Open Letter from Phuketwan Journalists
To The Chief of Defence Forces, Thailand,
General Thanasak Patimaprakorn
cc Commander-in-Chief, Royal Thai Navy,
Admiral Narong Pipattanasai
Dear General Thanasak,
WE understand that you are probably distracted by the issue of what constitutes a democracy in Thailand right now. For different reasons, we are also asking how democracy works in Thailand, and whether you believe democracy involves a free media.
Are you aware that a captain based on the Andaman coast has taken the unusual step of suing two journalists, not just as an individual but on behalf of the entire Royal Thai Navy? He is also, we are led to believe, suing the Reuters news agency and two of their journalists.
As far as we can tell, this is the first time a member of Thailand's military forces has used criminal defamation and the contentious Computer Crimes Act to sue reporters.
Is it your intention to support this action, involving the use of what are generally considered to be bad laws?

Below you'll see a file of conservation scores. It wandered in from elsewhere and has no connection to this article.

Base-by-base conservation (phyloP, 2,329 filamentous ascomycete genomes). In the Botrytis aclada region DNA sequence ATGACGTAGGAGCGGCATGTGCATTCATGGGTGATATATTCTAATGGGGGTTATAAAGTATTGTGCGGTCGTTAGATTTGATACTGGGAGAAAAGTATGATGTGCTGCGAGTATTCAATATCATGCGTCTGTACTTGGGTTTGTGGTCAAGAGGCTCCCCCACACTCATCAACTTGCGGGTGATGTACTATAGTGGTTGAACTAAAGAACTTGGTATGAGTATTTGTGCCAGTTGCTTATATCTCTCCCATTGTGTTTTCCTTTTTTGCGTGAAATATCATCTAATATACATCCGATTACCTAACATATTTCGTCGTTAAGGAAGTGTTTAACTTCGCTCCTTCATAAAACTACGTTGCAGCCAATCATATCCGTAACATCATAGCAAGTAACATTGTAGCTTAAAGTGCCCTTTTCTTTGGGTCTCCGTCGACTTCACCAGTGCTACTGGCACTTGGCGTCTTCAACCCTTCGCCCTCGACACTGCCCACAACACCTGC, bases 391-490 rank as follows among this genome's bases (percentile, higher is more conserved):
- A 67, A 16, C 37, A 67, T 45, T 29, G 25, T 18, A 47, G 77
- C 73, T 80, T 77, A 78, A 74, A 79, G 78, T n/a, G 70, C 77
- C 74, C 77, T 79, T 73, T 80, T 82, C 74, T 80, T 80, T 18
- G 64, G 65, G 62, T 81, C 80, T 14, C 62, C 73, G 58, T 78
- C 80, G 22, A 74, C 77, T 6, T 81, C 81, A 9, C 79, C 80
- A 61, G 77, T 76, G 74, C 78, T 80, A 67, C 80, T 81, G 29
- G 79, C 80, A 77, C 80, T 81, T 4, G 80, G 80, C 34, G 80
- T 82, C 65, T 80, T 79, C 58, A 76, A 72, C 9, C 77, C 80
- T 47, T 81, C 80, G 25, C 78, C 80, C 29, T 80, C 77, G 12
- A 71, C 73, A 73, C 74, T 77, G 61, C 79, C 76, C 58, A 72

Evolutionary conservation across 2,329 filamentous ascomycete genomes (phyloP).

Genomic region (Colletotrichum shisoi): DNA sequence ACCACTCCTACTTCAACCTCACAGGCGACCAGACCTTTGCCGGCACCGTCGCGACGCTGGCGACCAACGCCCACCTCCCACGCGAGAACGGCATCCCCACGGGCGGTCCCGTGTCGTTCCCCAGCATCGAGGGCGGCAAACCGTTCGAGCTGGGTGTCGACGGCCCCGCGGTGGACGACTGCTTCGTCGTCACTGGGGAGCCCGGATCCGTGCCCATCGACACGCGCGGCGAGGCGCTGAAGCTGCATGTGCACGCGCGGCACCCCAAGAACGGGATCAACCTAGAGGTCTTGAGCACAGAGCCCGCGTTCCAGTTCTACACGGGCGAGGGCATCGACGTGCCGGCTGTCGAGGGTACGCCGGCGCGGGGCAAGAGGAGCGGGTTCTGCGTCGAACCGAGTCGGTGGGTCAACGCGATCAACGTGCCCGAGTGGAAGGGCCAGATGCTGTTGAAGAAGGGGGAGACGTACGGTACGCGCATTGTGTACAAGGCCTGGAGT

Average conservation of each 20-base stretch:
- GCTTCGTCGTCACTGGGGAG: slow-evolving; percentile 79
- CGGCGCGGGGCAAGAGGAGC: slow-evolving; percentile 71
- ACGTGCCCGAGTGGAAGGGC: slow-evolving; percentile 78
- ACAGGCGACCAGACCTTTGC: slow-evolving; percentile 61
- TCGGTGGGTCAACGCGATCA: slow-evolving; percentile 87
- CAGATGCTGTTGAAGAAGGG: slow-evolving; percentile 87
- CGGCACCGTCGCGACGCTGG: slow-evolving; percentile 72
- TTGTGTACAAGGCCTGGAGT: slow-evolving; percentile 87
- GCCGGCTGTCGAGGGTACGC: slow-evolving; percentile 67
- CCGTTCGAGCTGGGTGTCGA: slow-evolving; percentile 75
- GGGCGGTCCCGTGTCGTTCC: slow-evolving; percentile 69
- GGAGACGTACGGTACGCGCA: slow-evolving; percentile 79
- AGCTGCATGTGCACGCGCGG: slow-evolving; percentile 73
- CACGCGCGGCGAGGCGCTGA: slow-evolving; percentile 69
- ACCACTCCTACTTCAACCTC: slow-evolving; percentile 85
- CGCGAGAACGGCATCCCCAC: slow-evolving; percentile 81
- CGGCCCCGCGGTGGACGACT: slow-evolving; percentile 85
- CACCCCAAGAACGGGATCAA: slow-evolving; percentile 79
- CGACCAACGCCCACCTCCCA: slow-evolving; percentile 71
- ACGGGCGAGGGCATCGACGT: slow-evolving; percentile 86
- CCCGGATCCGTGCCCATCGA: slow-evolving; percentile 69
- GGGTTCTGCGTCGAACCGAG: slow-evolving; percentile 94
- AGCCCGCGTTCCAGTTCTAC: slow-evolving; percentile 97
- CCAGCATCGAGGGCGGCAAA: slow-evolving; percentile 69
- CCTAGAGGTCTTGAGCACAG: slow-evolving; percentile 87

Are you prepared to let this captain and other officers sue in future on behalf of the entire Royal Thai Navy or other arms of the military? Do all officers in the armed forces agree with this process?
We should point out that members of the military suing the media is not considered to be appropriate action in democracies. We should also point out that there has been a substantial outcry over this innovative case.
The actions of the captain have been condemned by the United Nations human rights chief, Human Rights Watch, Reporters Without Borders, the Committee to Protect Journalists, the Southeast Asian Press Alliance, the Foreign Correspondents Club of Thailand, the Thai Journalists' Association, the Bangkok Post, the Nation and Australia's Media, Entertainment and Arts Alliance.
Instead of suing the media, the captain could have telephoned the journalists involved and told them that he disagreed with the article. He could have asked his commanding officer to organise a media conference to explain the facts, or organised for a press release to be issued. In a democracy, these would be the appropriate alternatives.
As the two journalists involved have said they will go to jail in protest for the principle of media freedom rather than face court on these trumped-up charges, the reputation of the entire Royal Thai Navy is now on the line.
Is it your intention to allow this precedent-setting case to go ahead? Do you intend to allow any officer in the Thai military to sue any journalists at any time, using criminal defamation and the Computer Crimes Act, or any other law?
We would be grateful for your prompt response.
Reporters Prepared for Prison:
The Full Cartoon from The Nation: